The legend goes like this: George Lucas was struggling with the story for Star Wars. He knew the ideas he wanted to tackle with the series; he wasn’t exactly sure, though, how to convert them into a screenplay. Then he remembered an academic text he’d been assigned to read back in college: Joseph Campbell’s deep exploration of universal mythologies, The Hero With a Thousand Faces. In a combination of procrastination and desperation that will be familiar to any struggling artist, he reread the book. And then, suddenly—finally—he knew what he had to do: He had to narrow his epic to focus on its hero, Luke Skywalker, and the journey Young Skywalker would take. Lucas had to make Star Wars an example of what Campbell called “the monomyth.”
It was a decision that would make Campbell, not to mention Lucas and his stars and the fictive universe they created together, famous. So much so that, two generations later, anticipation for the latest Star Wars film has reached appropriately stratospheric proportions. Just one of the film’s multiple trailers has garnered 66.5 million views on YouTube. Websites attempting to sell advance tickets to the mid-December screenings of Star Wars: The Force Awakens have crashed from the influx of fans. For months, the world has been awash in Star Wars Mania.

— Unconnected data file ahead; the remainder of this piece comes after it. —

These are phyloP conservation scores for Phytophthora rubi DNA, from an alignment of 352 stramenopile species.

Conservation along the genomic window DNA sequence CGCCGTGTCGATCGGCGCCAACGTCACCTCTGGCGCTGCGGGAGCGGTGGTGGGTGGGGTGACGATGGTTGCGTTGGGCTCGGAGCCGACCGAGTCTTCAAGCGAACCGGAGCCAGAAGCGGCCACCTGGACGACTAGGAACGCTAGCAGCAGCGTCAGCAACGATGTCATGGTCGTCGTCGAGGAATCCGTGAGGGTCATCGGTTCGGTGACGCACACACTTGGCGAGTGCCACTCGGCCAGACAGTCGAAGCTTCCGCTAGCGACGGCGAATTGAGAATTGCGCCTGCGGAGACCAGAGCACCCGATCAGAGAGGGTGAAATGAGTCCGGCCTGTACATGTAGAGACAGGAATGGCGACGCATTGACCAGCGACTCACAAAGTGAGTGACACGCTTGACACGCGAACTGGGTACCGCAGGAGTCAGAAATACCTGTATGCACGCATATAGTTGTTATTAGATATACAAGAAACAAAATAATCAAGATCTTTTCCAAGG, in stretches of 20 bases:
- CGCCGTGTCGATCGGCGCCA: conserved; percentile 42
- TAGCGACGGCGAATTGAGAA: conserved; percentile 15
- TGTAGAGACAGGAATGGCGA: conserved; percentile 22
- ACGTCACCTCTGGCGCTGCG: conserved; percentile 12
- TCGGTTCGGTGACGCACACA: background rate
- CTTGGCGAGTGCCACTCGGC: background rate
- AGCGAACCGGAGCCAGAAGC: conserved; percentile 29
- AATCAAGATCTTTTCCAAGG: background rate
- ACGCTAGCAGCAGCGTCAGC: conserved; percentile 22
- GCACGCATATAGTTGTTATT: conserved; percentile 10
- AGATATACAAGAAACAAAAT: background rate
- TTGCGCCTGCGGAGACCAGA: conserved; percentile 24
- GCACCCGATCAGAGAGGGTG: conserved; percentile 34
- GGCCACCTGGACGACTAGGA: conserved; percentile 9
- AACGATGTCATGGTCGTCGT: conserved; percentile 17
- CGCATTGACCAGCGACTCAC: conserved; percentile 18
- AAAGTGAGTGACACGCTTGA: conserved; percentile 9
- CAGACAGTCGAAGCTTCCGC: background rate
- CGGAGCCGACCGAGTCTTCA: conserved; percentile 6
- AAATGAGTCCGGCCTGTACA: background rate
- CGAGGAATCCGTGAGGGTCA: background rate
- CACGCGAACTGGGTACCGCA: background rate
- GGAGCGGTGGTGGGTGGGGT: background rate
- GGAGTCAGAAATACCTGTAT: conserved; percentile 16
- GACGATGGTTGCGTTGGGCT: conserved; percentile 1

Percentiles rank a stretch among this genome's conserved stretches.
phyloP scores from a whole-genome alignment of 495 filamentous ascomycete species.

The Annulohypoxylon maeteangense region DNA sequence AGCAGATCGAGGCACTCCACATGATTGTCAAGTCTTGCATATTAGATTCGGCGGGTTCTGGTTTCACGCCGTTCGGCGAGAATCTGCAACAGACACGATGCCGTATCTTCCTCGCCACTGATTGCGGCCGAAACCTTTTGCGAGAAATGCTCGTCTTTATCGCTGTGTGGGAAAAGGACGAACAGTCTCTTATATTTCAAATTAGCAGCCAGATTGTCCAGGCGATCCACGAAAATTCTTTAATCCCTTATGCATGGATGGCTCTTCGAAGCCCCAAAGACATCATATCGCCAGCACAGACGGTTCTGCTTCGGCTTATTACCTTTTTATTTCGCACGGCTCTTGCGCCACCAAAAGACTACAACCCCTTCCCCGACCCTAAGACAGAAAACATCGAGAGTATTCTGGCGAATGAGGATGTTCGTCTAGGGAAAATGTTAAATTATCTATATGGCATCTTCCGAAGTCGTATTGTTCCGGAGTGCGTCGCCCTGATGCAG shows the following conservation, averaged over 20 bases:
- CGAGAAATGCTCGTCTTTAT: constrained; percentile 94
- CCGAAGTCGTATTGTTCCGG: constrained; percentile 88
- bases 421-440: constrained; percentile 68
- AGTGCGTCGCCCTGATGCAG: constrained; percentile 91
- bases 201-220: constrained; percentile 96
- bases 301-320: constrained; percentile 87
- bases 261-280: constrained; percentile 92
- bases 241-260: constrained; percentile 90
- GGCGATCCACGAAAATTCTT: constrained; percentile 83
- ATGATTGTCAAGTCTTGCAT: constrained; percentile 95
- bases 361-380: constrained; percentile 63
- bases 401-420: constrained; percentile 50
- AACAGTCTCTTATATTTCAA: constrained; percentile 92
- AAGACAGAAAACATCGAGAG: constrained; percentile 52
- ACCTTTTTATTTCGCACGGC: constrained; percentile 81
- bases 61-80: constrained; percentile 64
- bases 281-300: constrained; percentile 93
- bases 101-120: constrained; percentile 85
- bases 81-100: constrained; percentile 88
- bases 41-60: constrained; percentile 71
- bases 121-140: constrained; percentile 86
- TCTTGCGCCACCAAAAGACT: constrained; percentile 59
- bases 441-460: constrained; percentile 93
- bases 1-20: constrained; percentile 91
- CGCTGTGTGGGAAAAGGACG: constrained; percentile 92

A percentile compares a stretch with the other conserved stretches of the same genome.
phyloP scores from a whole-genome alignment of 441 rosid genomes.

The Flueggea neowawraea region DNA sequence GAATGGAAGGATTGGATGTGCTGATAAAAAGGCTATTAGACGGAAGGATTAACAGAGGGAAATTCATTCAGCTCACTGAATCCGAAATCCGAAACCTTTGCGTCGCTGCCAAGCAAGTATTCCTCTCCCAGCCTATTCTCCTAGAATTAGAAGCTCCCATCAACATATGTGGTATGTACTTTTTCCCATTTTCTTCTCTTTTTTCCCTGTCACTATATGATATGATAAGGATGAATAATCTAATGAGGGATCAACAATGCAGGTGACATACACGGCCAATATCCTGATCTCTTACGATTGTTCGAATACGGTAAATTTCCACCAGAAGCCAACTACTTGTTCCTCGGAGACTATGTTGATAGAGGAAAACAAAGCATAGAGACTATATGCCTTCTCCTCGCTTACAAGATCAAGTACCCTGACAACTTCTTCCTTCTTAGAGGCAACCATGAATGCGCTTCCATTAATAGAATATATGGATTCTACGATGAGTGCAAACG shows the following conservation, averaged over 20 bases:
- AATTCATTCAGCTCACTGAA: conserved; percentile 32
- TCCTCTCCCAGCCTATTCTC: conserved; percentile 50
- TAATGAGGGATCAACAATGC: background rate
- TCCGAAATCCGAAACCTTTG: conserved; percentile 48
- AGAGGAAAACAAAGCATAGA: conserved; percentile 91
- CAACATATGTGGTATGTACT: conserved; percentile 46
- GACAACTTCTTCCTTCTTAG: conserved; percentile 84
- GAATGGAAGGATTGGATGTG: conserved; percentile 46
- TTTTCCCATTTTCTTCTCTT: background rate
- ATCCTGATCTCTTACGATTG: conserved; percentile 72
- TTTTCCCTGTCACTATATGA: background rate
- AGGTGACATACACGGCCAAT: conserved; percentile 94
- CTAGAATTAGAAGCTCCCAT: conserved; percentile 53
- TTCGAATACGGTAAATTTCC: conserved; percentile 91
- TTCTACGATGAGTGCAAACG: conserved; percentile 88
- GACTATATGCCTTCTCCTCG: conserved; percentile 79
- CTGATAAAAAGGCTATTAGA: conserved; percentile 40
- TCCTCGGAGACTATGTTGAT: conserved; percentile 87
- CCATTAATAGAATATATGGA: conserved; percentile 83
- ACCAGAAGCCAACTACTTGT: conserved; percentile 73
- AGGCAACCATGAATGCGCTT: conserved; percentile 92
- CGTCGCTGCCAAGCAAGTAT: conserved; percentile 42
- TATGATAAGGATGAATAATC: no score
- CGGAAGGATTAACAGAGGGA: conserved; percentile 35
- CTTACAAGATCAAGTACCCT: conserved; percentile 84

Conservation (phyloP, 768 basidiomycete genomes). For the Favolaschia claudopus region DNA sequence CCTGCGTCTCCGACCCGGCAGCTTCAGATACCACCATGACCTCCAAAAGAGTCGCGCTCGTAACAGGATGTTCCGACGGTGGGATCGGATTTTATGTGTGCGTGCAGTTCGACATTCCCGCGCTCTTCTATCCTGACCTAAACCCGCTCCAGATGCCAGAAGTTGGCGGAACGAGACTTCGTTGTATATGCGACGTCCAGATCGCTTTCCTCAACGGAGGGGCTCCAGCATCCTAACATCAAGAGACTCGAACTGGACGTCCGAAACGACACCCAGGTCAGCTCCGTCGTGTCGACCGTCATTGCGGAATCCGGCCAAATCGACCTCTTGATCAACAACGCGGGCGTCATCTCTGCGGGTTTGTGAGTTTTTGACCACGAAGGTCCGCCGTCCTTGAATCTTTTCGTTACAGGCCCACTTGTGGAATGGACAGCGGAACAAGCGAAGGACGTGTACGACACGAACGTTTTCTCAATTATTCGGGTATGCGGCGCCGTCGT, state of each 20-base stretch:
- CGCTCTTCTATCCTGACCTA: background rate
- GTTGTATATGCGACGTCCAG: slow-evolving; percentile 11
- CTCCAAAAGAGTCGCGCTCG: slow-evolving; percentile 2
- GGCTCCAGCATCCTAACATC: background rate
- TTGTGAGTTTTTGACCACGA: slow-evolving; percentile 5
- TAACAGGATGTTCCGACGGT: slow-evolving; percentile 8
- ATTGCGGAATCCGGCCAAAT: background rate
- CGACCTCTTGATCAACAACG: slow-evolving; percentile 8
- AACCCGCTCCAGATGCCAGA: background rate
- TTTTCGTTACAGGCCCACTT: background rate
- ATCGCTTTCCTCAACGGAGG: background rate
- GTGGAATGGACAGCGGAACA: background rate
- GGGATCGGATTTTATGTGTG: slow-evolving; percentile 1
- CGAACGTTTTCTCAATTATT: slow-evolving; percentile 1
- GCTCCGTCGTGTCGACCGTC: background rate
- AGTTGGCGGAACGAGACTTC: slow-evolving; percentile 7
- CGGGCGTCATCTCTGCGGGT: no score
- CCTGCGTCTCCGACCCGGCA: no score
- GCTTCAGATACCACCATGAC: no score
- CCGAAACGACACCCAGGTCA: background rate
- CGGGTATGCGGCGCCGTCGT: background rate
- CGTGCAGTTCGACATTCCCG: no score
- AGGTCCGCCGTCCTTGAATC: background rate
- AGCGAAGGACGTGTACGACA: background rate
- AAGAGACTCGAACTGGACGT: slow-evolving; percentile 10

And yet the most striking aspect of the run-up to December 18 has been not the low-grade hum of anticipation for the new Star Wars tale, but something much more palpable: the stuff. All the stuff! So. Much. Stuff. A search for “star wars the force awakens” on Amazon will net you more than 15,500 results. (Change that to “star wars” alone, and you’ll get nearly 1.5 million.) Target has dedicated a section of its website to Star Wars merch (“here, your favorite Star Wars gear is”). Within that mini-store you can buy not just Star Wars bedding and a Star Wars-themed pizza cutter and an R2D2 thermos, but also “Chewbacca-spiced latte”-flavored Coffeemate and Yoda-branded Kraft macaroni and cheese and a can of Campbell’s ‘Star Wars Dark Side’ soup (10.5 oz, heat-and-serve, $1.04).